Pure joy and relief and gratitude.  Holding this baby in my arms for the first time was like someone had finally reminded me to breathe after nine months of holding my breath.  The rest of our time at the hospital went great.  The maternity nursing staff, pediatric staff, and on call OBGYN staff were all phenomenal.  They have a hands off approach, which meant almost no night time interruptions.  On our second night there, hubskie went home to be with Zilla and Panini.  That night, the nurse held Tintin for me in between feedings so that I got a solid 3 hours of sleep.  The food was decent and they even had vegetarian food options.  It was definitely a different experience from the family filled hospital stays in Texas, but the quiet and calm had its own charm to it.

Zilla and Panini met their new brother on Saturday afternoon.  My heart could have exploded to have all three boys with me in that bed together.  It is a moment I will cherish always.

And now soapbox time.  Did you know the maternal mortality rate in the United States is the worse among developed nations?  And many experts looking into this issue believe it has to do with care teams in hospitals not listening to their patients?  The maternal mortality rate is even worse among women of color.  This is a problem America.  Women are being told that the symptoms they're experiencing are normal or that they are overreacting.  Maybe they are not being told this in words, but in actions (or inaction in most cases).  Google it, there are countless stories.  New York Times recently ran the story America is Blaming Pregnant Women for Their Own Deaths. 

In my case, when I was told that I wasn't yet in labor, despite expressing feeling intense pressure and very strong contractions it really only meant discomfort and a blow to my pride.  But for many women it can be a critical point at which the care team can choose action or inaction.  I get it, I wasn't any more dilated, so by that standard alone, you couldn't tell whether or not I was in labor.  But nurses and doctors need to start listening to their patients too and not just their monitors.  If I am telling you that I am in labor, that my contractions are stronger and closer together, believe me.  If I tell you that my labors progress quickly based on experience, believe me.  I left the hospital feeling very irked by this experience and I realize it is because I know about the maternal mortality rate.  What if something was wrong?  It seemed like they had decided I simply had a low pain tolerance and was struggling to make it through early labor.  Meanwhile I was going through transition phase sitting cross legged on a hard bed while my husband slept because you told him I may not be in labor.  That it would be at least another hour before we even see progress if I was.  Meanwhile, I felt alone as my anxieties surrounding this pregnancy were all coming to a boiling point.  Despite me saying more than once that I progress quickly.  Saying that the contractions felt stronger and closer.  Yes, by standards of the amount of dilation, I "wasn't progressing".  But listen to your patient.  Believe me, I could tell when I went from being able to talk through a contraction to not being able to.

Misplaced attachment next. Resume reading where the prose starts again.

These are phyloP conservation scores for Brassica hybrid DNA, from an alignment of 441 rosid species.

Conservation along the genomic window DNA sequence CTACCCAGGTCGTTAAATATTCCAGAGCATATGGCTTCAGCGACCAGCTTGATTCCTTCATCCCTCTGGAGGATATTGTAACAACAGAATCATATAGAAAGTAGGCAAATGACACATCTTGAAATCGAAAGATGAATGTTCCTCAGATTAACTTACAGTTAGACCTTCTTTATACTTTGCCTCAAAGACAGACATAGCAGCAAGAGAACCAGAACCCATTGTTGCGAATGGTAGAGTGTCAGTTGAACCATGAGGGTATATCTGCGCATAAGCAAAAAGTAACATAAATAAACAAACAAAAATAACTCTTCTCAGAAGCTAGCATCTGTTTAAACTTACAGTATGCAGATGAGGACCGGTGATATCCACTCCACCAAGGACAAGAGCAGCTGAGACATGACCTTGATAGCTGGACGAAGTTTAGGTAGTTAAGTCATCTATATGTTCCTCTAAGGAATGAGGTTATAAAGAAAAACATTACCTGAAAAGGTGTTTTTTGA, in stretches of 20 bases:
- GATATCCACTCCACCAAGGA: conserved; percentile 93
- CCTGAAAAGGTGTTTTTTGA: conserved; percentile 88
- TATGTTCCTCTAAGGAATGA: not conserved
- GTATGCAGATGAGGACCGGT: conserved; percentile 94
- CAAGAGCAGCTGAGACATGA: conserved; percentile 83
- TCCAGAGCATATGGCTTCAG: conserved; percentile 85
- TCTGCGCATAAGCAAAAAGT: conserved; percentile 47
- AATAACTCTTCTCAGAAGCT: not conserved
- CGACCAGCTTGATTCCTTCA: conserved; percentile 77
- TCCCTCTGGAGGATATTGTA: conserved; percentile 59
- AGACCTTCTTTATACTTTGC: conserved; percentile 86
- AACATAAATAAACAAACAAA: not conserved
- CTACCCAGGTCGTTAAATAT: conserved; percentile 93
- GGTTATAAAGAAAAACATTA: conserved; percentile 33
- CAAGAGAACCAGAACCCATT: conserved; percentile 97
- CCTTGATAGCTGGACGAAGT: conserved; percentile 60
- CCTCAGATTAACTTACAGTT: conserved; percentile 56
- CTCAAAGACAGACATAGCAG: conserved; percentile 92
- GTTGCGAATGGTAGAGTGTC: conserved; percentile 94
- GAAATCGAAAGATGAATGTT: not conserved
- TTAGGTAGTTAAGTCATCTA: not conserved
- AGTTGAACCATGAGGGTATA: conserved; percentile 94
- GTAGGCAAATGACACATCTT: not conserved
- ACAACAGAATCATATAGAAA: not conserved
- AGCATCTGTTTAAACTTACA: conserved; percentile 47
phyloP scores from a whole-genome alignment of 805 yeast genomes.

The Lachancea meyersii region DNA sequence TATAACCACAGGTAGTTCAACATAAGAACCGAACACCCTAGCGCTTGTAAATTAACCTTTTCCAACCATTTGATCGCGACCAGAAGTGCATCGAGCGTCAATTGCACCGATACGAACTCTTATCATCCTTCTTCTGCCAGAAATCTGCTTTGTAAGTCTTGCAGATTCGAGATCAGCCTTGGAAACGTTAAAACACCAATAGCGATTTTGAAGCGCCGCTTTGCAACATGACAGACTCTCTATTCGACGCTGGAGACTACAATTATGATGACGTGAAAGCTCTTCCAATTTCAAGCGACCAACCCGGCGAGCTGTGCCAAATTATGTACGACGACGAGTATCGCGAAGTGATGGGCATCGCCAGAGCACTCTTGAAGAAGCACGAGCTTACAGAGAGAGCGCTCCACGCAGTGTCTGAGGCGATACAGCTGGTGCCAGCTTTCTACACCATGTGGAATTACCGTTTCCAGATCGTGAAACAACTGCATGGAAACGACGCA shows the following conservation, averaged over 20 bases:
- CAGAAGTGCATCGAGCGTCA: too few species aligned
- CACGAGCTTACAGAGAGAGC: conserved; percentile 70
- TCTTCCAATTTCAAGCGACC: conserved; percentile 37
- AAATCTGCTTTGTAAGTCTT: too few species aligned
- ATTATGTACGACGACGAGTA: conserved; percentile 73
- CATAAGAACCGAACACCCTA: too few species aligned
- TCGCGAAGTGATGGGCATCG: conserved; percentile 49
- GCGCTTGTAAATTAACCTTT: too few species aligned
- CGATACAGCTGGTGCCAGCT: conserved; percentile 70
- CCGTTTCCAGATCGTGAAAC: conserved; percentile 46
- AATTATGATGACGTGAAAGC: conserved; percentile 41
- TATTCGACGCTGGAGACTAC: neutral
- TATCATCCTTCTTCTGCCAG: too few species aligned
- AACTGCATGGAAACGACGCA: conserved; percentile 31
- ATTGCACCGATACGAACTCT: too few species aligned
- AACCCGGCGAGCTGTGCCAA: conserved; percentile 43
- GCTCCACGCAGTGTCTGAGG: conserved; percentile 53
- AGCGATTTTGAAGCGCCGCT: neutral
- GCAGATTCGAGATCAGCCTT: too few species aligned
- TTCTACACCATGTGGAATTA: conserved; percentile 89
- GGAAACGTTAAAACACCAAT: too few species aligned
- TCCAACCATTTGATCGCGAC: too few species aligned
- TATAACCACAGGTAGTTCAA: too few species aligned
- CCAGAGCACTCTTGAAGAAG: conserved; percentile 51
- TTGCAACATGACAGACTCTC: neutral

Again, in my case it resulted in increased discomfort and fear.  But in so many others the lack of listening results in much more tragic outcomes.  So I'll step down now.  But I hope you are a little more aware of the problem going on.  If you are a pregnant woman or a husband about to hold the hand of your wife in labor, don't shy away from insisting that your care team listen to you.  That they take what you are saying seriously.  If you do not feel that they are, say it again and again until they listen to you simply out of exhaustion.

I am so thankful for an excellent care team after leaving triage.  I truly cannot say enough positive things about every single other person I came in contact with at the hospital.  When I arrived to labor and delivery and told the nurse there that I couldn't do this, she reassured me that I could.  When I brought up concerns or questions I was greeted with exceptional customer service.  When I mentioned a history of PPD and PPA, the on call OBGYN came for an extra visit to discuss this with me.  This is the kind of care that women and people in general should be receiving.  And I am even more grateful for this little life who has been entrusted to me.  He is our little Sticky Bun, Tintin, my little snuggabug, and I love him so.


1 comment:

  1. I am so glad that he is here and healthy, but also so sorry that you had to go through that time of doubt, anxiety, and fear. Thank you for always standing up and writing about topics that are often not brought up. I love you, so much!

    The video of the boys is just perfect. It shows both of their personalities so well. Gosh, I love all three of them so much.